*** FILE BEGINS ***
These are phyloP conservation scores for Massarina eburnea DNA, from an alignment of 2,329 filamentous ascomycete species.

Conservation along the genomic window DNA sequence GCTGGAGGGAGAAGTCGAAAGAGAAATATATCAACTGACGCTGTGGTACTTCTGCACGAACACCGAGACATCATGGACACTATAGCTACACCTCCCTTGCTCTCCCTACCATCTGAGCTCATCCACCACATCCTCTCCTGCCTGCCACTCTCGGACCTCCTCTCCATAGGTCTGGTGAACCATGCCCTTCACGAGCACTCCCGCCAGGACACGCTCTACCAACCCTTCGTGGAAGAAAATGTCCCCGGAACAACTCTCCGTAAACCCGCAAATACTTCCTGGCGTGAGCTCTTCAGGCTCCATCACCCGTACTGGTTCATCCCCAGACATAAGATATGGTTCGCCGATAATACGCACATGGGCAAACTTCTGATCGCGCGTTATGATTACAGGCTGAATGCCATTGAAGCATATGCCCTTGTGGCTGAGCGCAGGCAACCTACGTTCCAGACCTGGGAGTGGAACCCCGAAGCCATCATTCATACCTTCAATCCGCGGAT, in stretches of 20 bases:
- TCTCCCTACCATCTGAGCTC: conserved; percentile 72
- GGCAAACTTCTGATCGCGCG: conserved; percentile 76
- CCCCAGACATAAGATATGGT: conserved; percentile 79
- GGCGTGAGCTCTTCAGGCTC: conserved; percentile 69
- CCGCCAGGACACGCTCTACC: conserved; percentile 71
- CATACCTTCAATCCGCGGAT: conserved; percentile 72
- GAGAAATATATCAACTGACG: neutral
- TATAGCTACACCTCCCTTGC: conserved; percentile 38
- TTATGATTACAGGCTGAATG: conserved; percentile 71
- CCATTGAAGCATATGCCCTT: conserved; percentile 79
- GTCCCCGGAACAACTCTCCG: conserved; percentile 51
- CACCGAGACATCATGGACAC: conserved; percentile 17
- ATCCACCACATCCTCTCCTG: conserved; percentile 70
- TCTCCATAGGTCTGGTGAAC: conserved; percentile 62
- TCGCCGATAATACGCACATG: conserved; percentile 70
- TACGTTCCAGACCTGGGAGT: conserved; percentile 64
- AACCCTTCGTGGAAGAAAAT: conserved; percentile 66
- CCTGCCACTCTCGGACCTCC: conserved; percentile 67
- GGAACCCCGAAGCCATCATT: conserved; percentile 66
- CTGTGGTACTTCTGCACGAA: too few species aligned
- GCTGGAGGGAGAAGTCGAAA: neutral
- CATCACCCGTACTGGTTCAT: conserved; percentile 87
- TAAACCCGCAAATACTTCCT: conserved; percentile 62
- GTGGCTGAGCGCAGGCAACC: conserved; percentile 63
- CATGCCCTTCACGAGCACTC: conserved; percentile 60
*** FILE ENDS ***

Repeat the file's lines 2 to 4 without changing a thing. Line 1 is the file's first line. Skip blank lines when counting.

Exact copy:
Conservation along the genomic window DNA sequence GCTGGAGGGAGAAGTCGAAAGAGAAATATATCAACTGACGCTGTGGTACTTCTGCACGAACACCGAGACATCATGGACACTATAGCTACACCTCCCTTGCTCTCCCTACCATCTGAGCTCATCCACCACATCCTCTCCTGCCTGCCACTCTCGGACCTCCTCTCCATAGGTCTGGTGAACCATGCCCTTCACGAGCACTCCCGCCAGGACACGCTCTACCAACCCTTCGTGGAAGAAAATGTCCCCGGAACAACTCTCCGTAAACCCGCAAATACTTCCTGGCGTGAGCTCTTCAGGCTCCATCACCCGTACTGGTTCATCCCCAGACATAAGATATGGTTCGCCGATAATACGCACATGGGCAAACTTCTGATCGCGCGTTATGATTACAGGCTGAATGCCATTGAAGCATATGCCCTTGTGGCTGAGCGCAGGCAACCTACGTTCCAGACCTGGGAGTGGAACCCCGAAGCCATCATTCATACCTTCAATCCGCGGAT, in stretches of 20 bases:
- TCTCCCTACCATCTGAGCTC: conserved; percentile 72
- GGCAAACTTCTGATCGCGCG: conserved; percentile 76